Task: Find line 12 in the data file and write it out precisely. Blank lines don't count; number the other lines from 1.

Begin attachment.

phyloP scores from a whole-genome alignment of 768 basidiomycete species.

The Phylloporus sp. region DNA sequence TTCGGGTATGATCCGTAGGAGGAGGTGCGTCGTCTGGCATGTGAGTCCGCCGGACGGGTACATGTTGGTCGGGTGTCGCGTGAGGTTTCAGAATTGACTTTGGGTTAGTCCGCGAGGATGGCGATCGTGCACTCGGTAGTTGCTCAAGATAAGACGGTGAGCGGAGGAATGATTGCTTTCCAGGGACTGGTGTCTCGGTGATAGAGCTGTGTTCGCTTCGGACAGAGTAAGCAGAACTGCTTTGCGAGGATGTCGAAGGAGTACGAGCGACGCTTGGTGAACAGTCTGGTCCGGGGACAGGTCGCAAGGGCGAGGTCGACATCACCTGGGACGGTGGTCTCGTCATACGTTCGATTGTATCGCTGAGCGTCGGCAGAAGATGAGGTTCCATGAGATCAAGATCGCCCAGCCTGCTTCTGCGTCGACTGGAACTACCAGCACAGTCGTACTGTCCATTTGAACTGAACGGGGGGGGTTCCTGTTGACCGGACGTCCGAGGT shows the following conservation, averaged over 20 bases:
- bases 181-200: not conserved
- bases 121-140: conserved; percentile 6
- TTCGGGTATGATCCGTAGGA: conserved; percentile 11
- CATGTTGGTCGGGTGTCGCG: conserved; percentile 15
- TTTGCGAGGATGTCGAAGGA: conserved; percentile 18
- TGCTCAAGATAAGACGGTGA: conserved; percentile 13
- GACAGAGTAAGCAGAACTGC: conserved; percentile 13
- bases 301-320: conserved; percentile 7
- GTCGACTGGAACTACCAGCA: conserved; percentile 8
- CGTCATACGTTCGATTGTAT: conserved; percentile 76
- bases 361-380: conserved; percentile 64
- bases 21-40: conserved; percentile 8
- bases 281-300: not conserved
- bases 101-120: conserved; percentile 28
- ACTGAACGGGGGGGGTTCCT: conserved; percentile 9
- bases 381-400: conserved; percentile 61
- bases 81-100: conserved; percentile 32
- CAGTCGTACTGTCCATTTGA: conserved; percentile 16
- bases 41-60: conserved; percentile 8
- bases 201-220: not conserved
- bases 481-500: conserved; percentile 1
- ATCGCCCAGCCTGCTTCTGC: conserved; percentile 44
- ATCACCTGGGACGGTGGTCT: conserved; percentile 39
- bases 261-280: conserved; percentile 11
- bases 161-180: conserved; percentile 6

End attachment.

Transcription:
- CGTCATACGTTCGATTGTAT: conserved; percentile 76